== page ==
Why Clarinets Squeak and Other Instrument Oddities

Why do clarinets squeak? Why do trumpets have spit valves? What’s with all these instrument oddities? Musical instruments are strange things. Hollow tubes with holes in them. Long metal pipes bent into strange shapes. Boxes with hammers and strings. Holes where you don’t expect holes to be. What’s with all this? Here are the answers to some of those strange questions you always wanted to ask but never did.

Why Do Clarinets Squeak?

Have you ever been in beginning band? Have you had to attend a beginning band concert? It seems like the clarinets are always squeaking! Why does that happen? What can they do to stop the squeaking?

Many factors affect whether a clarinet squeaks. And all these are things that the clarinet player must learn and practice. Beginners are still learning – give them a break when they squeak.

Here is a list of some of the more common reasons for clarinet squeaks:

  •         Biting down, or clamping down too hard on the mouthpiece
  •         Having too much or too little of the mouthpiece in the mouth
  •         Inconsistent airflow
  •         Incorrect tonguing technique
  •         Bad reed – old, chipped or dried out

Good news – the more a clarinet player practices, the less he will squeak. So practice away, my clarinet friends.

If you want more information about this, see here and here.

Why Does a Piano Have Three Pedals?

Almost all pianos have two pedals. Some pianos have three pedals. What’s the difference? Does it matter if your instrument has two or three pedals?

Right Pedal

The pedal on the right is the damper pedal. When pressed, this pedal raises all the dampers (or long felt-covered bars) from the strings inside the piano. The strings will then continue to vibrate and sound until the pedal is released and the dampers are reapplied to the strings. If you have a grand piano or open the top of your upright piano, you can see this happen.

Left Pedal

The left pedal on a piano is the soft pedal. Depending on the piano, this pedal works in one of two ways. Either the use of the pedal causes the hammers to strike fewer strings, or the hammers are moved closer to the strings so they cannot strike the strings as hard as usual.

Every key you see on your piano attaches to two or three strings inside the piano. When you strike a key, you activate a hammer inside the piano that strikes the strings related to that key. When you press the soft pedal the hammer slightly moves so it only strikes a portion of the related strings (two strings instead of three, or one string instead of two).

Other pianos use a slightly different system to get a similar result. In this system, the soft pedal causes the entire set of hammers to move slightly closer to the strings. This means that the hammer cannot strike the strings with as much force, resulting in a softer sound.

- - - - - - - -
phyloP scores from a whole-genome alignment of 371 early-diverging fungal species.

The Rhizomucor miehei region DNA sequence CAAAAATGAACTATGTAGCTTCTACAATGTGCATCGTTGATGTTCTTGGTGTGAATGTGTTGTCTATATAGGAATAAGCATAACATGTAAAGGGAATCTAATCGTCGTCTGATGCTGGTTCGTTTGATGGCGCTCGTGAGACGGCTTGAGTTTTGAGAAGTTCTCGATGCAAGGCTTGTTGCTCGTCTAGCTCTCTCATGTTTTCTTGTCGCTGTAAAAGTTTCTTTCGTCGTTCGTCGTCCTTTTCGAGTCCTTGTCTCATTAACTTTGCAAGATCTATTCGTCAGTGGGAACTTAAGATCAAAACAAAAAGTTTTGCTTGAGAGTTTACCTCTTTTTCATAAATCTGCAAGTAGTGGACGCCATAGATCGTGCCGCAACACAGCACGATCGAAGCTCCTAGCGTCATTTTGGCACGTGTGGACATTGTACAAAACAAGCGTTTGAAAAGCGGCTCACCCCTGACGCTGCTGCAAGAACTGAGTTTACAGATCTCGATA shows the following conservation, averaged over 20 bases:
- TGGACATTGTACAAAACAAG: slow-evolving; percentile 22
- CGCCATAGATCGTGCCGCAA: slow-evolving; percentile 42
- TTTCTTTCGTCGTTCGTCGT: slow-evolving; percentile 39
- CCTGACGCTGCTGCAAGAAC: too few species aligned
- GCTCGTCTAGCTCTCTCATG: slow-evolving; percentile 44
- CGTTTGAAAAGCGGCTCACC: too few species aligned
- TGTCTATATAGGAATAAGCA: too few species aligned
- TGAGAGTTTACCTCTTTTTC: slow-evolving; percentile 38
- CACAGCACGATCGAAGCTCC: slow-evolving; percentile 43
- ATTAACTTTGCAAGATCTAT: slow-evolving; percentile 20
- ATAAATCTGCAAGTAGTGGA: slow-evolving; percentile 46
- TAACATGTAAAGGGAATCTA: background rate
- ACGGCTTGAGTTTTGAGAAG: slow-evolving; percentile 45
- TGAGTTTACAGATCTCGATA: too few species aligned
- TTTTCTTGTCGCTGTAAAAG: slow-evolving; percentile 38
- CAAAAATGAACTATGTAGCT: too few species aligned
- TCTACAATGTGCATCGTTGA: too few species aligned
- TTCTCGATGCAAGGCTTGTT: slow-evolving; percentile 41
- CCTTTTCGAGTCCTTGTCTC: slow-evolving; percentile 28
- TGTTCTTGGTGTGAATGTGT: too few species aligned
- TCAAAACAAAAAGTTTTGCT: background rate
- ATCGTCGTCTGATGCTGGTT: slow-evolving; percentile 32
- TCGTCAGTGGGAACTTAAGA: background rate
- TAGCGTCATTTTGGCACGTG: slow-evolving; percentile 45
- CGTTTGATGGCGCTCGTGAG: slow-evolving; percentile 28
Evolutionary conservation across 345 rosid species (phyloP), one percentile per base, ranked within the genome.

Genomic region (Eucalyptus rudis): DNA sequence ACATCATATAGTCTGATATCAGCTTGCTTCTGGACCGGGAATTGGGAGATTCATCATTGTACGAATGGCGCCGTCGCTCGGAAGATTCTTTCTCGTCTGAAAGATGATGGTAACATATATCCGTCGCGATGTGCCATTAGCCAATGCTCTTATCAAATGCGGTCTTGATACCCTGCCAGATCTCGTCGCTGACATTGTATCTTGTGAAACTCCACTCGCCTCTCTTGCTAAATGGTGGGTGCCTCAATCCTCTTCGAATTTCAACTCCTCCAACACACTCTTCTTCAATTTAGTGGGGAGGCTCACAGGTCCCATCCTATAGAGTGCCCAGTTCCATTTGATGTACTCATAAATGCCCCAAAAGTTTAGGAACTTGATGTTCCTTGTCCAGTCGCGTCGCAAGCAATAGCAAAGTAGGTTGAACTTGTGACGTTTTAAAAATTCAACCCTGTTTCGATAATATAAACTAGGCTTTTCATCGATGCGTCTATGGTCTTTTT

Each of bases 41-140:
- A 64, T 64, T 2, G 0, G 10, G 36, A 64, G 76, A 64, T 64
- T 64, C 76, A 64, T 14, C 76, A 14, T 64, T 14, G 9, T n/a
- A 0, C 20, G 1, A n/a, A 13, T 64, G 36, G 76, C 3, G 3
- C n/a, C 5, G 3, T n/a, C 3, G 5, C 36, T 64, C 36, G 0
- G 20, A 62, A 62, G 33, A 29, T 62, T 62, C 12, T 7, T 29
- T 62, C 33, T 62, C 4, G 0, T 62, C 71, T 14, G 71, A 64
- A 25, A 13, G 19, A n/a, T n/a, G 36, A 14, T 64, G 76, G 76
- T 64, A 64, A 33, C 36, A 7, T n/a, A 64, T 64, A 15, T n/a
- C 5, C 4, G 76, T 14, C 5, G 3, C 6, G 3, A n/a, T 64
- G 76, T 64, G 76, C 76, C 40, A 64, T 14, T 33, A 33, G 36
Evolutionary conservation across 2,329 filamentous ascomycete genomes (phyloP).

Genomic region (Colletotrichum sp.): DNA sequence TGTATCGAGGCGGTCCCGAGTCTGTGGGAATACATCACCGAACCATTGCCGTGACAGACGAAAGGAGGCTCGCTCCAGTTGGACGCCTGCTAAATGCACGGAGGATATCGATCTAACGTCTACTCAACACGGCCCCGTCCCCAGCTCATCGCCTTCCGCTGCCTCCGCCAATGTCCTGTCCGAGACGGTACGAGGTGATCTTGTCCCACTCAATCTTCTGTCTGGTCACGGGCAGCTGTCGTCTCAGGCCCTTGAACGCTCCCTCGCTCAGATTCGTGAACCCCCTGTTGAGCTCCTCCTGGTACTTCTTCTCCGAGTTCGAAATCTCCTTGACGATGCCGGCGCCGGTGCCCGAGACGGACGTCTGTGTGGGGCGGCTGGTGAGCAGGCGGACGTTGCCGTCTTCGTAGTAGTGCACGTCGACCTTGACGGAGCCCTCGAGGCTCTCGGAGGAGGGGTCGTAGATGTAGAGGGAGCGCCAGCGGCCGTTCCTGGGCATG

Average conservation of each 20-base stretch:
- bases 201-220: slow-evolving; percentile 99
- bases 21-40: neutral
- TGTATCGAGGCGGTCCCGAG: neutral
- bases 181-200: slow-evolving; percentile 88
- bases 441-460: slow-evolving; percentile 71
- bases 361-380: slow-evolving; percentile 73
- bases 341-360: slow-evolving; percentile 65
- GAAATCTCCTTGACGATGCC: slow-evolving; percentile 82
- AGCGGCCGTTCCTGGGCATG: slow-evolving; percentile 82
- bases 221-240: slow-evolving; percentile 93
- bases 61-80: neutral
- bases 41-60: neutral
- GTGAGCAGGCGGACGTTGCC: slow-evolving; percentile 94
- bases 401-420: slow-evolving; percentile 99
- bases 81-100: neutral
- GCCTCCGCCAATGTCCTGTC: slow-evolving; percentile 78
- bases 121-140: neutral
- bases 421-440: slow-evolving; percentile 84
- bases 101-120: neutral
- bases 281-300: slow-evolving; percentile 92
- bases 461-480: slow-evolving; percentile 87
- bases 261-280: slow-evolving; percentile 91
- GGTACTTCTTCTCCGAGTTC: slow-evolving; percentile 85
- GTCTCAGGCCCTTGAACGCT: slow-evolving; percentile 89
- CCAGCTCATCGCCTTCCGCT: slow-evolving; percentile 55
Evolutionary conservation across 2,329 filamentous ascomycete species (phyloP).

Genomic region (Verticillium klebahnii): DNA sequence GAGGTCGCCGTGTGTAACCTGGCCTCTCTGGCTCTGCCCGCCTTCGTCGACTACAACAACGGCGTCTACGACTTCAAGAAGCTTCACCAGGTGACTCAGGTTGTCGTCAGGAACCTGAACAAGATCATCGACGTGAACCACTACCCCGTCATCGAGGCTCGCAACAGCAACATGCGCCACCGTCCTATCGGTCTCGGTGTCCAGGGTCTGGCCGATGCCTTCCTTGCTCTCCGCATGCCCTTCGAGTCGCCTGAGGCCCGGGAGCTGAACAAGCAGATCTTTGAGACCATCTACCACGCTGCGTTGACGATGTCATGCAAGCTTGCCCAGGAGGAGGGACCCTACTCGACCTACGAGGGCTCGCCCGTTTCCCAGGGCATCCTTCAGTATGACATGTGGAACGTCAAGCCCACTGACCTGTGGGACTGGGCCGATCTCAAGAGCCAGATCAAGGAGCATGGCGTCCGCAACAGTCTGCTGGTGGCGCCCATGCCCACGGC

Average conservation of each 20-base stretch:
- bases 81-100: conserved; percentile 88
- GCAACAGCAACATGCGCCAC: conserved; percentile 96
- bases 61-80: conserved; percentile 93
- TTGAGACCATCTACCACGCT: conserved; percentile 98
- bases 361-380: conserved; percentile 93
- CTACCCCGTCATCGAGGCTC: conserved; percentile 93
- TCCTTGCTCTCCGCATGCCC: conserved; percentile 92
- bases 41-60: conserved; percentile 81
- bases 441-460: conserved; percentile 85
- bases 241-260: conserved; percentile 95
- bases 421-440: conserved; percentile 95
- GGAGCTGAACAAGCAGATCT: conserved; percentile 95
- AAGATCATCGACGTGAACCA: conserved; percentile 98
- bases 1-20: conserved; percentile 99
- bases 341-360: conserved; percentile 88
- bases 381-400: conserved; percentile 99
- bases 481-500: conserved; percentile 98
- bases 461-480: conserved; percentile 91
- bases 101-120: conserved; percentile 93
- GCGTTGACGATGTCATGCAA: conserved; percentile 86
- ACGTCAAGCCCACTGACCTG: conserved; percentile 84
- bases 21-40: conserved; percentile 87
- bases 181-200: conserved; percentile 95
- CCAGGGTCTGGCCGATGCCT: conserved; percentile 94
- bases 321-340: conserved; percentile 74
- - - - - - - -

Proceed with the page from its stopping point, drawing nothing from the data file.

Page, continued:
Center Pedal

And then there is the third pedal. Not every piano has a third pedal. This third pedal will do one of two things, but not both. On some pianos, the third pedal, called the sostenuto (sustaining) pedal, allows certain notes to sustain (or hold) without holding all the other notes at the same time. It is an interesting effect. However, unless you are playing advanced piano literature, you probably will not need to use this third pedal.

Some piano makers have taken that third pedal and given it a completely different purpose. Sometimes that third pedal performs as a “practice” pedal or a “silent” pedal. If you live in an apartment, perhaps the neighbors aren’t too excited to hear your late-night practicing. Or your early-morning arpeggios. What should you do? Put your piano in “silent” mode, by pressing that third pedal, and practice away.

What’s So French About a French Horn?

What’s so French about a French horn? Actually…not much. And it appears that the term “French horn” is only used in the US, Canada, and Britain. Everyone else just calls it a horn. So where did the term “French horn” come from? Guess what – no definite answers exist. But there are three theories about the use of that term.

Theory #1

Once upon a time, a long time ago, a German Count went to France, picked up some hunting horns, and brought them back to Germany. These horns were a bit different than the ones they already had in Germany. Because of that, the people may have referred to these as the French horns to differentiate them from the German horns that were already in the country.

Theory #2

Horn originally developed from hunting horns. The hunting horns in Britain were different than the French hunting horns. The French hunting horns were larger. When musicians began to use these new horns in Britain they reminded people of the larger French hunting horns, so they called them French horns.

Theory #3

In the late 1600s instrument makers crafted horns in Britain, Germany, and France. Each country made the horns slightly differently, and each country contributed different features in the development of the modern horn. Evidently, the best horns of the time came from French makers, so musicians called them French horns. (Not to be confused with the British horns, the German horns, etc.)